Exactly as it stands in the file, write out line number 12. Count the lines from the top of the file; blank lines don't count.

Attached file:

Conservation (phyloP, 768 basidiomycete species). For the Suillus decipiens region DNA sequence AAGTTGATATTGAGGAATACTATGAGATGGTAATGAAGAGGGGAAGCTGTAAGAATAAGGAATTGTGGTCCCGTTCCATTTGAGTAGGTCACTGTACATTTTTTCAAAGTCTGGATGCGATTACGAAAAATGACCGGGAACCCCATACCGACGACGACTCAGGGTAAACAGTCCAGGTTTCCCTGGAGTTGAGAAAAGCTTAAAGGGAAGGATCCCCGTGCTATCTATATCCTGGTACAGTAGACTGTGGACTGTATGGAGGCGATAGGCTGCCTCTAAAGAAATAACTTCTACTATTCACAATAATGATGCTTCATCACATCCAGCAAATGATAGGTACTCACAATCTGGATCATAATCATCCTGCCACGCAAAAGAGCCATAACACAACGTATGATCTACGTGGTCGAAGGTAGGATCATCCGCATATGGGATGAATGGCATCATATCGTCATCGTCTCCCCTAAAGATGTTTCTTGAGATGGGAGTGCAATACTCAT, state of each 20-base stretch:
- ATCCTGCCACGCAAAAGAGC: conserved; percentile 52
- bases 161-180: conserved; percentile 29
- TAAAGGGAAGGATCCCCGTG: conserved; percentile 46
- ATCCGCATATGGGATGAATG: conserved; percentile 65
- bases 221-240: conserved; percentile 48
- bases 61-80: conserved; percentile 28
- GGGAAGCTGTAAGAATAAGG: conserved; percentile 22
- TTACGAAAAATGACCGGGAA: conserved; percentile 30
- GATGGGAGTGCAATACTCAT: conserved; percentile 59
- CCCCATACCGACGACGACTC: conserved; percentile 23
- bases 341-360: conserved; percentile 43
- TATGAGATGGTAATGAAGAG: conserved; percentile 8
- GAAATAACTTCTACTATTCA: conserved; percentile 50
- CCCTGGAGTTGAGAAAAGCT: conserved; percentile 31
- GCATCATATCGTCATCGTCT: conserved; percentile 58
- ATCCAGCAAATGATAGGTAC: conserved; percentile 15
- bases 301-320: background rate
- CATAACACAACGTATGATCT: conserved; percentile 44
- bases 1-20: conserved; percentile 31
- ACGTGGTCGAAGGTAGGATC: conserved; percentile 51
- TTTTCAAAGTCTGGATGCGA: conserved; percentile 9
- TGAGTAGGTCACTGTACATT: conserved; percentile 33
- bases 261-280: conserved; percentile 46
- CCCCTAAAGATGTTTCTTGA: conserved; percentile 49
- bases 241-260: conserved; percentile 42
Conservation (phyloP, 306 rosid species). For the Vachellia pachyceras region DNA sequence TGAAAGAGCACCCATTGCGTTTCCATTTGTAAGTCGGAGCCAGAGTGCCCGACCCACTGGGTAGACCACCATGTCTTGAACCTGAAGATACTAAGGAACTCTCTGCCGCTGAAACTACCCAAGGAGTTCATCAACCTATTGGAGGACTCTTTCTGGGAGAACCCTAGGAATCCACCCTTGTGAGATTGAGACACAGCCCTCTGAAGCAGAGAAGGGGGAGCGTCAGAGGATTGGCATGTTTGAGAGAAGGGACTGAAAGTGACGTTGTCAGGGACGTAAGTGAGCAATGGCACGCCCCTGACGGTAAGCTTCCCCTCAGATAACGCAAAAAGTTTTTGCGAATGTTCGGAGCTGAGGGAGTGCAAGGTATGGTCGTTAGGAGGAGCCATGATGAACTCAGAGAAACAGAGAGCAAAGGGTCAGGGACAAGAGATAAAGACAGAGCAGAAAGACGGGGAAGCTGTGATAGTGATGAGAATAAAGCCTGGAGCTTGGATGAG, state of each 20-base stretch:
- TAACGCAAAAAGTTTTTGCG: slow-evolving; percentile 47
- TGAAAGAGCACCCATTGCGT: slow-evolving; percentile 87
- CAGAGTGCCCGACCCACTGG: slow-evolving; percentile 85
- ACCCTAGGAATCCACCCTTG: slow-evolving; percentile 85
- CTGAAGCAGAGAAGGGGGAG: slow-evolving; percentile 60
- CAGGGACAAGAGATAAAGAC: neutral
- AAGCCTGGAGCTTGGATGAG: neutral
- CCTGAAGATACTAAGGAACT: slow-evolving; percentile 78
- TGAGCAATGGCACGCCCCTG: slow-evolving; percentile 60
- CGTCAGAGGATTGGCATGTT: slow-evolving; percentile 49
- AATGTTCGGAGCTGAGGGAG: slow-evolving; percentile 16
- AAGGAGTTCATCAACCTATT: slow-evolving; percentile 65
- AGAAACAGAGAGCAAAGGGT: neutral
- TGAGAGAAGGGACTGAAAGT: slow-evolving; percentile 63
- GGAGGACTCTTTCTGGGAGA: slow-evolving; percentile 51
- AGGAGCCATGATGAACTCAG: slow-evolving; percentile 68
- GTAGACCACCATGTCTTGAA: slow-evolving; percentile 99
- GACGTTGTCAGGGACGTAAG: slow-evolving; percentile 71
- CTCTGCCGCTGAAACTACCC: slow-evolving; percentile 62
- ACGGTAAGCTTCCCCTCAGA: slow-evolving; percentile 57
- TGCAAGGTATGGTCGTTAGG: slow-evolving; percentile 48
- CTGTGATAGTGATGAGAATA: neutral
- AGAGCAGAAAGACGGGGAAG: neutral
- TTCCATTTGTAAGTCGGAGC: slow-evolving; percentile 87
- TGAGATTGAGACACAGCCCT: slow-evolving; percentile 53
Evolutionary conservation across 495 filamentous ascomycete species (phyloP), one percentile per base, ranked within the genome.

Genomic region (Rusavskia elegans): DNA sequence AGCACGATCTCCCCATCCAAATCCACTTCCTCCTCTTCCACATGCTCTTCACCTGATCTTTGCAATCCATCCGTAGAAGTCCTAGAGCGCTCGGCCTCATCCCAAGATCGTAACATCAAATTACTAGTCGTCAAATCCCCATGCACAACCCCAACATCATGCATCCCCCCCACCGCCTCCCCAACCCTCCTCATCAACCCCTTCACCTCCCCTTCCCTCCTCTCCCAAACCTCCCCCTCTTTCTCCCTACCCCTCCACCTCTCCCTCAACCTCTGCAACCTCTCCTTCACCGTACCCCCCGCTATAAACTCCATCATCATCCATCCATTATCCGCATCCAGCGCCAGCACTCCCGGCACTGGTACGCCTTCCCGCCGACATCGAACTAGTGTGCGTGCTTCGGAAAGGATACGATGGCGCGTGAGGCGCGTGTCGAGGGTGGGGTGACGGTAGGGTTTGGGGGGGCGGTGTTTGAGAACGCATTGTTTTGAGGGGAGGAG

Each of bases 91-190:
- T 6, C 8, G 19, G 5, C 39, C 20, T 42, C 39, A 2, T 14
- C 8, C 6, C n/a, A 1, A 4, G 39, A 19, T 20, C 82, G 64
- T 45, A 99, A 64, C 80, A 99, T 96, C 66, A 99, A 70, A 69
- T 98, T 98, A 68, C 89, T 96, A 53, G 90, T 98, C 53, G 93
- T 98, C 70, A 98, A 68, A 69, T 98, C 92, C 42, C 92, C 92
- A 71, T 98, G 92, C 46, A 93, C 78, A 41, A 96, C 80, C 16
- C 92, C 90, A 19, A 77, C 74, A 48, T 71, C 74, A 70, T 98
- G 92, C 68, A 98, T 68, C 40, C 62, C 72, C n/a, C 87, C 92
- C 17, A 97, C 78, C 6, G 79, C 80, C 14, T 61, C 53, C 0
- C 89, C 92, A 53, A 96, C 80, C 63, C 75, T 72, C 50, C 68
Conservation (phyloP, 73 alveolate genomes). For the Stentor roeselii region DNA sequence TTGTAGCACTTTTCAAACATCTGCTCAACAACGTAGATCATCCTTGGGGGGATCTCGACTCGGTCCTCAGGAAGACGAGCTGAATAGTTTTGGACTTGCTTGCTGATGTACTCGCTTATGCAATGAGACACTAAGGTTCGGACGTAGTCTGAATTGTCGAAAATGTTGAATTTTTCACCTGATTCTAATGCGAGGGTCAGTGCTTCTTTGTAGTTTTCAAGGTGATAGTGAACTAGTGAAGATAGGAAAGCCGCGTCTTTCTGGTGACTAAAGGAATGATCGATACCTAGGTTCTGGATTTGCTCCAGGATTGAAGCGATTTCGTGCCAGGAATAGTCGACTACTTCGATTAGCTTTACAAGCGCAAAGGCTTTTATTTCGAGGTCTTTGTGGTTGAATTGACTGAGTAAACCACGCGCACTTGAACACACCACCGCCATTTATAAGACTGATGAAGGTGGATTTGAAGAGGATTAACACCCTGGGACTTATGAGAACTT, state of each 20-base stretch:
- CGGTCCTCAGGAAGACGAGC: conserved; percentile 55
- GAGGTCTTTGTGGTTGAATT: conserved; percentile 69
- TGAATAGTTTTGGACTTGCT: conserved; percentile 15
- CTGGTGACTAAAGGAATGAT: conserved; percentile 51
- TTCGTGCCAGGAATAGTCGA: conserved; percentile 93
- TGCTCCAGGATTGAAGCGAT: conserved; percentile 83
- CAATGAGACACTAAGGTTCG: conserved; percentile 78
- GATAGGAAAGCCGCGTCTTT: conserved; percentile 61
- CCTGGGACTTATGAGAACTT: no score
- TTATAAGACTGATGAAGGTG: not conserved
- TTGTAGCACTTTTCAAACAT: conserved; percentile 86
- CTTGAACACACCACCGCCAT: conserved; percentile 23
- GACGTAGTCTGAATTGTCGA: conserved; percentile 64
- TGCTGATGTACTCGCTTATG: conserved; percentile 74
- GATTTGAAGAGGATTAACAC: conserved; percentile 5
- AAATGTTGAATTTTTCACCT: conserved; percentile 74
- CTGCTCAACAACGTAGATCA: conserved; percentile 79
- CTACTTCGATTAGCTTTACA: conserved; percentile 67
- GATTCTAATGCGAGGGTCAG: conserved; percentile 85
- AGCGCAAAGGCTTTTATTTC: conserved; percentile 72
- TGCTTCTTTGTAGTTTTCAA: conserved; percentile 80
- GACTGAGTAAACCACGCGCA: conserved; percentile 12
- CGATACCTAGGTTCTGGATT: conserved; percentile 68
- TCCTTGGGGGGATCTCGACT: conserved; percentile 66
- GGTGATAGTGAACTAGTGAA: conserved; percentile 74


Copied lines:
- bases 341-360: conserved; percentile 43